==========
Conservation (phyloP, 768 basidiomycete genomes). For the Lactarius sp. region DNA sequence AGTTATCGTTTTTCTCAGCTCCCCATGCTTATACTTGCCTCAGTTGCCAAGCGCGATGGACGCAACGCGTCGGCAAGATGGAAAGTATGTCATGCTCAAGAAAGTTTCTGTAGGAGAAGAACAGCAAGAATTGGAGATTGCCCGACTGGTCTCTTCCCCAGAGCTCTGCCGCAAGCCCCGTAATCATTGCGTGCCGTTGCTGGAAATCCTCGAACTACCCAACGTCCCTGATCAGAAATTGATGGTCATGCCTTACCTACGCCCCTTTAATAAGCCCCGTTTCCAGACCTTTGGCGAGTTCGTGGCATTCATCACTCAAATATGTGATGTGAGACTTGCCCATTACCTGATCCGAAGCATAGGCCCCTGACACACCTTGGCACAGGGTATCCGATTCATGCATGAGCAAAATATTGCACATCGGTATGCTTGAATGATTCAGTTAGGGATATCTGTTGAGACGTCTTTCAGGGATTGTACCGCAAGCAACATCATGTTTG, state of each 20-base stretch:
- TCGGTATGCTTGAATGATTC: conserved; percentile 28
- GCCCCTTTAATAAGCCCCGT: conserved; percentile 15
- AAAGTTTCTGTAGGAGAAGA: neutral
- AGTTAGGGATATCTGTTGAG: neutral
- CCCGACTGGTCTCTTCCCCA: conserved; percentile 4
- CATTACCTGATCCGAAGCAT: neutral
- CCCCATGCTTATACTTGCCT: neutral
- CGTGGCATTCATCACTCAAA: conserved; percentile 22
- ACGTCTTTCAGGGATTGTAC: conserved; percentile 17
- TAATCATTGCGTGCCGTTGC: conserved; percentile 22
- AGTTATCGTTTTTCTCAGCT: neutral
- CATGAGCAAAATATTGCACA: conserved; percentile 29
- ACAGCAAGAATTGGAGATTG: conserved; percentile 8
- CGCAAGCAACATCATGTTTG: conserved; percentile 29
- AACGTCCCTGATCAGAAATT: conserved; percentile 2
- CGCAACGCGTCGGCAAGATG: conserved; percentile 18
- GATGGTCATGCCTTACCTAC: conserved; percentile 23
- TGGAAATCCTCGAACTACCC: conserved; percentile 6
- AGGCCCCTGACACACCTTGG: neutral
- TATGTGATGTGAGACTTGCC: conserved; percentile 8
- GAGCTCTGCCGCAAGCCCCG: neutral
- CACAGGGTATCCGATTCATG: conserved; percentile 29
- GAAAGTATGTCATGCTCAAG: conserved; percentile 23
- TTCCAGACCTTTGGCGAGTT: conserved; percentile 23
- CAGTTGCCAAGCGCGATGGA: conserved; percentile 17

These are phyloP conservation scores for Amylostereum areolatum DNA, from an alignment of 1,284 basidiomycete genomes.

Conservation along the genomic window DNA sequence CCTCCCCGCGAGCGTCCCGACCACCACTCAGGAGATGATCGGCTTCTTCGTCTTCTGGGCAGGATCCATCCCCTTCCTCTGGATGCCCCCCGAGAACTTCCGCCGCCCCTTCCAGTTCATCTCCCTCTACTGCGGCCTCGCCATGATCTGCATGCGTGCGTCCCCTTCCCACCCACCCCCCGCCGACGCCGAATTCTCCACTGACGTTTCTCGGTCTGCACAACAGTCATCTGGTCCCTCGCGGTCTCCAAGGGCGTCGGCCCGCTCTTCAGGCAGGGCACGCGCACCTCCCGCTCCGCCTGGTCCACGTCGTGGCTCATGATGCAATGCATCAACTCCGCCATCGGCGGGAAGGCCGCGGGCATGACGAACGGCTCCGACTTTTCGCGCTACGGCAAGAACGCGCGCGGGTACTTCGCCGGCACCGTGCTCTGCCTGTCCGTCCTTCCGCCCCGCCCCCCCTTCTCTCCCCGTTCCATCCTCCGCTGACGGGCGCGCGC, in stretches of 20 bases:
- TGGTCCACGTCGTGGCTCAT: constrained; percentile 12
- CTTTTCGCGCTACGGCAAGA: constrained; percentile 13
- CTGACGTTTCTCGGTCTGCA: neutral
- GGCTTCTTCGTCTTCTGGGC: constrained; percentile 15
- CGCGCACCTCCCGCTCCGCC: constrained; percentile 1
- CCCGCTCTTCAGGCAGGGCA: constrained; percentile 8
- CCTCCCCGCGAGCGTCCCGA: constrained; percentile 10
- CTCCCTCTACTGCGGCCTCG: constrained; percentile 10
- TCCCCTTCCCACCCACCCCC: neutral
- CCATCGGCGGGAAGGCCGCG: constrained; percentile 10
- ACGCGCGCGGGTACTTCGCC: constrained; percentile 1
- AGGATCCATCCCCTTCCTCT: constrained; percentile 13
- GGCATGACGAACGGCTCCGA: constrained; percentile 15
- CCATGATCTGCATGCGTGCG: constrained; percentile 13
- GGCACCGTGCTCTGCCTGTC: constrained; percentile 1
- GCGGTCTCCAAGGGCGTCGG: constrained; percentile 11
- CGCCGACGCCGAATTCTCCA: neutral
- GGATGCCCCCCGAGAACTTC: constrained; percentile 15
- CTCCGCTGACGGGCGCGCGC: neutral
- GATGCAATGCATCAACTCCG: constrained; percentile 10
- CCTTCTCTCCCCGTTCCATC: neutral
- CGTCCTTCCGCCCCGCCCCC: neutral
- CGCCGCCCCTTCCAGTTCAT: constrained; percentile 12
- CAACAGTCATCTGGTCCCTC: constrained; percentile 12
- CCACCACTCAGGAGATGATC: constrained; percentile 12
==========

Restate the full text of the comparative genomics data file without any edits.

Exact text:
Conservation (phyloP, 768 basidiomycete genomes). For the Lactarius sp. region DNA sequence AGTTATCGTTTTTCTCAGCTCCCCATGCTTATACTTGCCTCAGTTGCCAAGCGCGATGGACGCAACGCGTCGGCAAGATGGAAAGTATGTCATGCTCAAGAAAGTTTCTGTAGGAGAAGAACAGCAAGAATTGGAGATTGCCCGACTGGTCTCTTCCCCAGAGCTCTGCCGCAAGCCCCGTAATCATTGCGTGCCGTTGCTGGAAATCCTCGAACTACCCAACGTCCCTGATCAGAAATTGATGGTCATGCCTTACCTACGCCCCTTTAATAAGCCCCGTTTCCAGACCTTTGGCGAGTTCGTGGCATTCATCACTCAAATATGTGATGTGAGACTTGCCCATTACCTGATCCGAAGCATAGGCCCCTGACACACCTTGGCACAGGGTATCCGATTCATGCATGAGCAAAATATTGCACATCGGTATGCTTGAATGATTCAGTTAGGGATATCTGTTGAGACGTCTTTCAGGGATTGTACCGCAAGCAACATCATGTTTG, state of each 20-base stretch:
- TCGGTATGCTTGAATGATTC: conserved; percentile 28
- GCCCCTTTAATAAGCCCCGT: conserved; percentile 15
- AAAGTTTCTGTAGGAGAAGA: neutral
- AGTTAGGGATATCTGTTGAG: neutral
- CCCGACTGGTCTCTTCCCCA: conserved; percentile 4
- CATTACCTGATCCGAAGCAT: neutral
- CCCCATGCTTATACTTGCCT: neutral
- CGTGGCATTCATCACTCAAA: conserved; percentile 22
- ACGTCTTTCAGGGATTGTAC: conserved; percentile 17
- TAATCATTGCGTGCCGTTGC: conserved; percentile 22
- AGTTATCGTTTTTCTCAGCT: neutral
- CATGAGCAAAATATTGCACA: conserved; percentile 29
- ACAGCAAGAATTGGAGATTG: conserved; percentile 8
- CGCAAGCAACATCATGTTTG: conserved; percentile 29
- AACGTCCCTGATCAGAAATT: conserved; percentile 2
- CGCAACGCGTCGGCAAGATG: conserved; percentile 18
- GATGGTCATGCCTTACCTAC: conserved; percentile 23
- TGGAAATCCTCGAACTACCC: conserved; percentile 6
- AGGCCCCTGACACACCTTGG: neutral
- TATGTGATGTGAGACTTGCC: conserved; percentile 8
- GAGCTCTGCCGCAAGCCCCG: neutral
- CACAGGGTATCCGATTCATG: conserved; percentile 29
- GAAAGTATGTCATGCTCAAG: conserved; percentile 23
- TTCCAGACCTTTGGCGAGTT: conserved; percentile 23
- CAGTTGCCAAGCGCGATGGA: conserved; percentile 17

These are phyloP conservation scores for Amylostereum areolatum DNA, from an alignment of 1,284 basidiomycete genomes.

Conservation along the genomic window DNA sequence CCTCCCCGCGAGCGTCCCGACCACCACTCAGGAGATGATCGGCTTCTTCGTCTTCTGGGCAGGATCCATCCCCTTCCTCTGGATGCCCCCCGAGAACTTCCGCCGCCCCTTCCAGTTCATCTCCCTCTACTGCGGCCTCGCCATGATCTGCATGCGTGCGTCCCCTTCCCACCCACCCCCCGCCGACGCCGAATTCTCCACTGACGTTTCTCGGTCTGCACAACAGTCATCTGGTCCCTCGCGGTCTCCAAGGGCGTCGGCCCGCTCTTCAGGCAGGGCACGCGCACCTCCCGCTCCGCCTGGTCCACGTCGTGGCTCATGATGCAATGCATCAACTCCGCCATCGGCGGGAAGGCCGCGGGCATGACGAACGGCTCCGACTTTTCGCGCTACGGCAAGAACGCGCGCGGGTACTTCGCCGGCACCGTGCTCTGCCTGTCCGTCCTTCCGCCCCGCCCCCCCTTCTCTCCCCGTTCCATCCTCCGCTGACGGGCGCGCGC, in stretches of 20 bases:
- TGGTCCACGTCGTGGCTCAT: constrained; percentile 12
- CTTTTCGCGCTACGGCAAGA: constrained; percentile 13
- CTGACGTTTCTCGGTCTGCA: neutral
- GGCTTCTTCGTCTTCTGGGC: constrained; percentile 15
- CGCGCACCTCCCGCTCCGCC: constrained; percentile 1
- CCCGCTCTTCAGGCAGGGCA: constrained; percentile 8
- CCTCCCCGCGAGCGTCCCGA: constrained; percentile 10
- CTCCCTCTACTGCGGCCTCG: constrained; percentile 10
- TCCCCTTCCCACCCACCCCC: neutral
- CCATCGGCGGGAAGGCCGCG: constrained; percentile 10
- ACGCGCGCGGGTACTTCGCC: constrained; percentile 1
- AGGATCCATCCCCTTCCTCT: constrained; percentile 13
- GGCATGACGAACGGCTCCGA: constrained; percentile 15
- CCATGATCTGCATGCGTGCG: constrained; percentile 13
- GGCACCGTGCTCTGCCTGTC: constrained; percentile 1
- GCGGTCTCCAAGGGCGTCGG: constrained; percentile 11
- CGCCGACGCCGAATTCTCCA: neutral
- GGATGCCCCCCGAGAACTTC: constrained; percentile 15
- CTCCGCTGACGGGCGCGCGC: neutral
- GATGCAATGCATCAACTCCG: constrained; percentile 10
- CCTTCTCTCCCCGTTCCATC: neutral
- CGTCCTTCCGCCCCGCCCCC: neutral
- CGCCGCCCCTTCCAGTTCAT: constrained; percentile 12
- CAACAGTCATCTGGTCCCTC: constrained; percentile 12
- CCACCACTCAGGAGATGATC: constrained; percentile 12